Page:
As soon as I left Sydney airport, I went to the beach. It was good to breathe clean air again.

Despite its chaos and pollution, there are definitely things I miss about Bangkok.

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China Man’s Beach in Sydney. Photo by Ada Lee

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Being back in Sydney really puts the differences between Malaysia and Australia into stark contrast. There are the obvious things — like the weather and the style of driving. But there are other things, things you wouldn't think would be so different. After all, both countries are democracies, both have a royal family. We both have newspapers and news reporting and multicultural populations. However, there are huge differences in the media climate and culture of two countries that seem so similar.

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There is nothing better to get you excited for returning home than hopping into a cab where the driver is watching a movie on his phone — as he is driving. Our last ride home from the office was full of surprises as the driver swerved across lanes in his attempts not to miss a minute of his favourite film. We put a stop to this quick smart and I arrived safely back at the apartment to enjoy my final night in KL.

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Mr Tan, owner of the Eastin Hotel, praying at the alter behind his hotel.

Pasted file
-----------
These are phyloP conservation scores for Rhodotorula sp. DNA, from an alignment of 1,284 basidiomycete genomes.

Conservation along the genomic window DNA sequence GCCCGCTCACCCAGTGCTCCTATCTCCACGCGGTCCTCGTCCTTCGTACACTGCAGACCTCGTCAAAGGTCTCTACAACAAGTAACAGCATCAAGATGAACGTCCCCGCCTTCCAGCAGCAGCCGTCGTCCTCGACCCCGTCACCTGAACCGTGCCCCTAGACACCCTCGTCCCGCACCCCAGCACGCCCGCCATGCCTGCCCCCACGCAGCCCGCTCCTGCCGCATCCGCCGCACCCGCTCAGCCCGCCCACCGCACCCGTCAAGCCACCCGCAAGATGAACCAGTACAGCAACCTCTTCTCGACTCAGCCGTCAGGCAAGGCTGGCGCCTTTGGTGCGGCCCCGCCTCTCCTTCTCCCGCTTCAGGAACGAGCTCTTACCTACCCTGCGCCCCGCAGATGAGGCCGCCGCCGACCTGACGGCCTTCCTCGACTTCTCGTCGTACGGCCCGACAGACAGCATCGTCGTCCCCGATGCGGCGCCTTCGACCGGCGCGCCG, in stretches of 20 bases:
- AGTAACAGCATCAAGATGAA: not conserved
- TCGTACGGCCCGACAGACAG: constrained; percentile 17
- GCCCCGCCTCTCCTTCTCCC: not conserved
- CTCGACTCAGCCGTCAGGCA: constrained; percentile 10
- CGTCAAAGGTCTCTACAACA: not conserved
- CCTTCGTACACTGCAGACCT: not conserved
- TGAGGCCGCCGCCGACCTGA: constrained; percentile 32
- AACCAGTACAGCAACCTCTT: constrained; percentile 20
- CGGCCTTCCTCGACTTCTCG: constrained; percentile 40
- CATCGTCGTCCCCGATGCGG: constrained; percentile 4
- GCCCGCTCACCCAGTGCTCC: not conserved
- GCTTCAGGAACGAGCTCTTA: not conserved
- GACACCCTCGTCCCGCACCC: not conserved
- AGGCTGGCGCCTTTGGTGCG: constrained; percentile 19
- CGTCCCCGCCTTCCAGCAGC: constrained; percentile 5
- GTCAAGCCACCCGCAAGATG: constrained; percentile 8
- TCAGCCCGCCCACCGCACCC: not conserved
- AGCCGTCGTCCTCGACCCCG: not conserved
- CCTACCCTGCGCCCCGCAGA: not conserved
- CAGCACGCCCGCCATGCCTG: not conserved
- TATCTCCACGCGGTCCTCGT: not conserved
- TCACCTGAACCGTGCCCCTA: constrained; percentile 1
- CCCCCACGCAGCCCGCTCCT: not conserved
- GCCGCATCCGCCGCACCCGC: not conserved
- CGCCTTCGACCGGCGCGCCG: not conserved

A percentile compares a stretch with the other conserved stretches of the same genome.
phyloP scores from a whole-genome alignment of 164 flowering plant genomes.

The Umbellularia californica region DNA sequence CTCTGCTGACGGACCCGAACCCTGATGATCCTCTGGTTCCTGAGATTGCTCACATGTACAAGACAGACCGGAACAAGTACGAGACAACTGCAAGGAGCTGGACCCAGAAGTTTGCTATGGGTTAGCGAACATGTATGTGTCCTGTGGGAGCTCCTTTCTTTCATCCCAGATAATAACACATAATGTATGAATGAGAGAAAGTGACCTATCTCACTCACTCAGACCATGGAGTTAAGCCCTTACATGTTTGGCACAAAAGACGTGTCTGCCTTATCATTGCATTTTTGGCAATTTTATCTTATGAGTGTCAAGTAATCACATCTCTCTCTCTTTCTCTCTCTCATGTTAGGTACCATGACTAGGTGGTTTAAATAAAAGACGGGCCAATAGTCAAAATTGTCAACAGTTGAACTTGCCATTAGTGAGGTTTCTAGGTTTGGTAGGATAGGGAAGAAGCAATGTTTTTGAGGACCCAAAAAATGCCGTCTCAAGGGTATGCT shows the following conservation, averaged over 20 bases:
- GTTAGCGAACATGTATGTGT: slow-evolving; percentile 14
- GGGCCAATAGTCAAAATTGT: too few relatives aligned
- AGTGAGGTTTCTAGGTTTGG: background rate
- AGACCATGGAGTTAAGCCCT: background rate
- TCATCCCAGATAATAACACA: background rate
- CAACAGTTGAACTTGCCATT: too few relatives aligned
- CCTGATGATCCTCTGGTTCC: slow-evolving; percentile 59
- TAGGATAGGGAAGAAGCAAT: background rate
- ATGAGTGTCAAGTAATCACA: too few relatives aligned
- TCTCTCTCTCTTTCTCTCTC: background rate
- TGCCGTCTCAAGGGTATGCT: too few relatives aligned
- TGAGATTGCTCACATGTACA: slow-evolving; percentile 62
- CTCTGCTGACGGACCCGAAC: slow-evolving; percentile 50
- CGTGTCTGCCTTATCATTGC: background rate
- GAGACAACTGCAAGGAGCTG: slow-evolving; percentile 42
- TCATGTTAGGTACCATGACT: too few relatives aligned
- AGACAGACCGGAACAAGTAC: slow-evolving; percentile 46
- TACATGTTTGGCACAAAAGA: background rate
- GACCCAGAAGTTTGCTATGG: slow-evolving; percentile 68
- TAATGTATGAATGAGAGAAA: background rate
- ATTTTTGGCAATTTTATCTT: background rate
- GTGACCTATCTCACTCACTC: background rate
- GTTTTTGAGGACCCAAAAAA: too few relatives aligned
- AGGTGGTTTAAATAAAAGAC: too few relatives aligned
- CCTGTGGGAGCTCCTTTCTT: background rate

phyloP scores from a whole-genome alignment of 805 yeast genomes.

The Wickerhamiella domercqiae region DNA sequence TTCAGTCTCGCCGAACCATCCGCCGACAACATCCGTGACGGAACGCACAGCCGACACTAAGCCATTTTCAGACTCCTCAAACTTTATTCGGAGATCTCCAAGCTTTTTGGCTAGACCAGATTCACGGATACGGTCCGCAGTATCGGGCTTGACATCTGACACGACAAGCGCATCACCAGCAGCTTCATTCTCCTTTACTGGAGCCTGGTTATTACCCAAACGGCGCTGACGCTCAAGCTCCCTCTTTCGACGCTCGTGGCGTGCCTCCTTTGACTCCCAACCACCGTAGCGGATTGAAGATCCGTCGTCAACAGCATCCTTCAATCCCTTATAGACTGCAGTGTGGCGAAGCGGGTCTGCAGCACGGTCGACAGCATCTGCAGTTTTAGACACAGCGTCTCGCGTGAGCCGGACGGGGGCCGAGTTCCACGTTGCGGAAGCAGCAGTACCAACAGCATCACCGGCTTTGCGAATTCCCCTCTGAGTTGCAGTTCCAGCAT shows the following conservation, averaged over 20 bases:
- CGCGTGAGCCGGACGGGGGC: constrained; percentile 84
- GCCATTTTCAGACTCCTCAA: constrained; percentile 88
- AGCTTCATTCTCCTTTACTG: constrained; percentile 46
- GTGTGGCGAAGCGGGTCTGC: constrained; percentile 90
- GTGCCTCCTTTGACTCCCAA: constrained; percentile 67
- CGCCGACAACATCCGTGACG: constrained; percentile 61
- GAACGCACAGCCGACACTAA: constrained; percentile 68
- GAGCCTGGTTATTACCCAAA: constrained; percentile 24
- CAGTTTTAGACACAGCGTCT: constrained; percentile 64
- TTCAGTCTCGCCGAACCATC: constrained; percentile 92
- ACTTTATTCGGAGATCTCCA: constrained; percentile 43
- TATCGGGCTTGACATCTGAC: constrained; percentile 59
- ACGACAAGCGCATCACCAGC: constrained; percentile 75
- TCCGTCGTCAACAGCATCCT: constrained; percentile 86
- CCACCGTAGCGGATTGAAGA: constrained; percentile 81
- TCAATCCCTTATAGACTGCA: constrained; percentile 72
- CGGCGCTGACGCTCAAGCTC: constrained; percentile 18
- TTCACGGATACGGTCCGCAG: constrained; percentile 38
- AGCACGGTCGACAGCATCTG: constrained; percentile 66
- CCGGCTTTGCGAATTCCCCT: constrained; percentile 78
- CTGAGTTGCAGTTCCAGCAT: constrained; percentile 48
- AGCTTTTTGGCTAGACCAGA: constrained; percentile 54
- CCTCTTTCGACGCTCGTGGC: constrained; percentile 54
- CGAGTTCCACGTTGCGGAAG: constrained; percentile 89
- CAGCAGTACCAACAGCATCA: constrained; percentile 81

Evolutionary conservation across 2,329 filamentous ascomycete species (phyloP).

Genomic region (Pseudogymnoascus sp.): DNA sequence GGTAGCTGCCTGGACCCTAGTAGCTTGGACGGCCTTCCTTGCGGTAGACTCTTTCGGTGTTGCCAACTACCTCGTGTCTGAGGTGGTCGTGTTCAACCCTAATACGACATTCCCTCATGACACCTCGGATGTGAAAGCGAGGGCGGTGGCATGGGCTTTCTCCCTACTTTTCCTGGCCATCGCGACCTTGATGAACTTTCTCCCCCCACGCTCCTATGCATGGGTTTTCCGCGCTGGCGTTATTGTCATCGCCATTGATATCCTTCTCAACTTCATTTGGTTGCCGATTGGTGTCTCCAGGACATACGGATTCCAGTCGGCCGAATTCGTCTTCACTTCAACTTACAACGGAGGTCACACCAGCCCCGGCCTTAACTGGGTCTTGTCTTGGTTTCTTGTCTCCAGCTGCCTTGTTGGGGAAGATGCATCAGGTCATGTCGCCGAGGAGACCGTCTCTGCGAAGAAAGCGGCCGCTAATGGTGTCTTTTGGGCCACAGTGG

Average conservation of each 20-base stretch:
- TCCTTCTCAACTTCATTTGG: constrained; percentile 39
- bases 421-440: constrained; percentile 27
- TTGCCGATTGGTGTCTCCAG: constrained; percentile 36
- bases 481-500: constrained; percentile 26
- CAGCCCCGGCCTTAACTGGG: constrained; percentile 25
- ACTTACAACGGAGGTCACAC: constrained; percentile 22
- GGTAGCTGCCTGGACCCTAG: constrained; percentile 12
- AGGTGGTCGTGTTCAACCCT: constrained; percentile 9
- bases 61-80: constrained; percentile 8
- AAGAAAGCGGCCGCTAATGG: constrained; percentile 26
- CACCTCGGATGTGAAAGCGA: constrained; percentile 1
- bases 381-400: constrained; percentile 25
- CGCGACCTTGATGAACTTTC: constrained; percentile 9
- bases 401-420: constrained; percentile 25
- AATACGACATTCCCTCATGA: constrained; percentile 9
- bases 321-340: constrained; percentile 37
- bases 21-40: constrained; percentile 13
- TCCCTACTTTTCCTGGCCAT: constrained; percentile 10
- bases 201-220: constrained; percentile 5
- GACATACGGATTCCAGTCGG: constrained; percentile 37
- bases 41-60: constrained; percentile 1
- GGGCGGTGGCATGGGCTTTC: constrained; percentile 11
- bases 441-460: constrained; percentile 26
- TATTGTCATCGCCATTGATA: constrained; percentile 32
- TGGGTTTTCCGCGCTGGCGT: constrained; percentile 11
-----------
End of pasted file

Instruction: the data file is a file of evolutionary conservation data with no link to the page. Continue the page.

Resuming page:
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With a short trip to Pattaya and some time on Dutch soil, the final week here has come to a close.

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The Sanctuary of Truth. Photo by Michael Dwyer

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Thailand has a violent history. In 1351, Ayutthaya was built on slavery to become Thailand’s most prominent city. In 1767, it was torched and destroyed by the Burmese.

Today, Thailand continues to have a dark shadow of human rights abuses.

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Took a day trip to the ancient city Ayutthaya. Photo by Ada Lee

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Before coming to Malaysia, many people informed me it would be an easy first country to travel to, mainly because almost everyone speaks English as a second language. One of my colleagues further suggested that many people would actually consider English to be their first language. Considering I haven’t used my phrasebook or translation apps once, it’s fair to say, it’s been pretty easy to get around.

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A group of Indonesian foreign workers Amanda and I interviewed for a story. Photo by Shaza Barbar

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I see Thailand through eyes warped by my Australian–Malaysian upbringing. The art, the nightlife, the politics, the journalism practices are all filtered through my pre-existing beliefs.

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A completely different type of art at the Museum of Contemporary Art. Photo by Ada Lee

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About the Blog

Parallax records the experiences of final year students of the B.A. (Media & Communications) degree who have won competitive overseas internships to work in Asian, Indian and Latin American media organisations.
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